AirDog® Fuel Air Separations Systems for Class 8 trucks for specific engines are complete with mounting brackets, special fuel fittings and air/vapor return lines, when mounted in the location of the original primary fuel filter. Note: The mounting brackets included are for a flat surface, spacers or a flat bracket may need to be fabricated. 

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CONTACT INFORMATION

PureFlow® Technologies, Inc.

5508 Business 50 West

Jefferson City, MO 65109

Toll Free:1.877.GO DIESEL

                (1.877.463.4373)

Direct: 1.573.635.0555

Fax:     1.573.635.0778

sales@pureflowtechnologies.com

 

Hours of Operation

  Monday-Friday

8:00 AM-4:30 PM


Saturday & Sunday

Closed

 


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How Does Air Become Entrained In Diesel Fuel?

 

As in all liquids, air becomes entrained in diesel fuel from sloshing and agitation! Air can be on the surface of the fuel in the form of foam or it can be in the bulk fluid in the form of tiny bubbles. Entrained Air is an issue of an "in use" engine in operating equipment!

 

What is Pump Cavitation?

 

Pump cavitation, simply put, is the pump not having enough pressure flow, or "Net Positive Pressure Head" of fuel coming into the inlet to completely fill the vacuum chamber of the pump.

 

Diesel fuel, as is true with all petroleum base liquids, will give off vapor when subjected to a vacuum. The amount of vapor depends upon the level of vacuum and temperature.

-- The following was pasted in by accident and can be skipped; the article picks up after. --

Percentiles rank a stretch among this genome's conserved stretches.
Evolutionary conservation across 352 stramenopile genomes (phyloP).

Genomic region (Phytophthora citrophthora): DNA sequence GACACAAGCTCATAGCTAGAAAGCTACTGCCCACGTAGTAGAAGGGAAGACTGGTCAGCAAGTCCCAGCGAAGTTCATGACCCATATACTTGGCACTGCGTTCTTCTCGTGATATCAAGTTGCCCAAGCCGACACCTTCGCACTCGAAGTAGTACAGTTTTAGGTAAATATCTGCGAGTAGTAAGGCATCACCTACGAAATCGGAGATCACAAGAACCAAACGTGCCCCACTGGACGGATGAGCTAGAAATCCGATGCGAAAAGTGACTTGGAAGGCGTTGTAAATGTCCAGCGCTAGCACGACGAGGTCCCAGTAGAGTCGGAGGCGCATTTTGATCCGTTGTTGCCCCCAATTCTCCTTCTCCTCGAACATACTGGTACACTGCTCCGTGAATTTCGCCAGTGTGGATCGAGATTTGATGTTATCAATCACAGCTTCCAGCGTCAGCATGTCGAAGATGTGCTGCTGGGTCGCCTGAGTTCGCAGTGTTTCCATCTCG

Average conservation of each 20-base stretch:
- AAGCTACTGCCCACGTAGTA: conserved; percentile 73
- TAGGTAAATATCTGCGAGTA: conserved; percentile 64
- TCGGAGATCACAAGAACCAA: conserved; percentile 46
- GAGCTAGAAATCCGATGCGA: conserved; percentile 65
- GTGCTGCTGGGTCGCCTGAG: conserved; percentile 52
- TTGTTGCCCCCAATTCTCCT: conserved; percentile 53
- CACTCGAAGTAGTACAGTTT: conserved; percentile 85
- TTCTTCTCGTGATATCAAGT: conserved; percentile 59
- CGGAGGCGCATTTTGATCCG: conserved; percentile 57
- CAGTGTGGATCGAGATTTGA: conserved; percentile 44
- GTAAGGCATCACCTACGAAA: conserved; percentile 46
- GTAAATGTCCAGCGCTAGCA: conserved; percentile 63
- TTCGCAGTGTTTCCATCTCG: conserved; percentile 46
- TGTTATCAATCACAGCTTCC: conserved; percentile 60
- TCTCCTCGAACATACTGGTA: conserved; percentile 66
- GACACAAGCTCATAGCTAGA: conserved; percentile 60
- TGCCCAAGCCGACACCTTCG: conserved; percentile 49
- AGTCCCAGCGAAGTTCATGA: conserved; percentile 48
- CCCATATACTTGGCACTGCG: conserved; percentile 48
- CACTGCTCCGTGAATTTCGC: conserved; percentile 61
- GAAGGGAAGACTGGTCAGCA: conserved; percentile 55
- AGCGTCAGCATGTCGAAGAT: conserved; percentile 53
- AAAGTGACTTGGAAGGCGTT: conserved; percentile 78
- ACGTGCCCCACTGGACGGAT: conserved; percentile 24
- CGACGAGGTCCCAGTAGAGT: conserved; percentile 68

How Does Fuel Filter "Restriction" Effect Cavitation?



In the diesel engine industry, "fuel filter restriction" is a term that refers to the vacuum level at the inlet to the transfer or lift pump. It is measured in inches of mercury (in hg).

 

As the filter plugs with use, it further restricts the flow and increases the vacuum level in the pump.

 

The amount of vapor produced depends upon the level of vacuum.


 

What Else Increases Cavitation and Vapor? 

 

As the fuel levels in the tank(s) goes down as the fuel is burned, the "Dry Suction Lift" increases. This reduces the flow, increasing the vacuum.  

 

Operating at higher altitudes, where atmospheric pressure is less, reduces the fuel flow and increases vacuum. For example, at Denver,  atmospheric pressure  is about 17% less than at sea level and at Eisenhower Tunnel, it is approximately 32% less. Having less pressure to drive the fuel from the tank to the transfer pump, reduces the flow and increases the vacuum levels.

 

Higher fuel temperatures cause more vapor to form than cooler fuel under the same vacuum!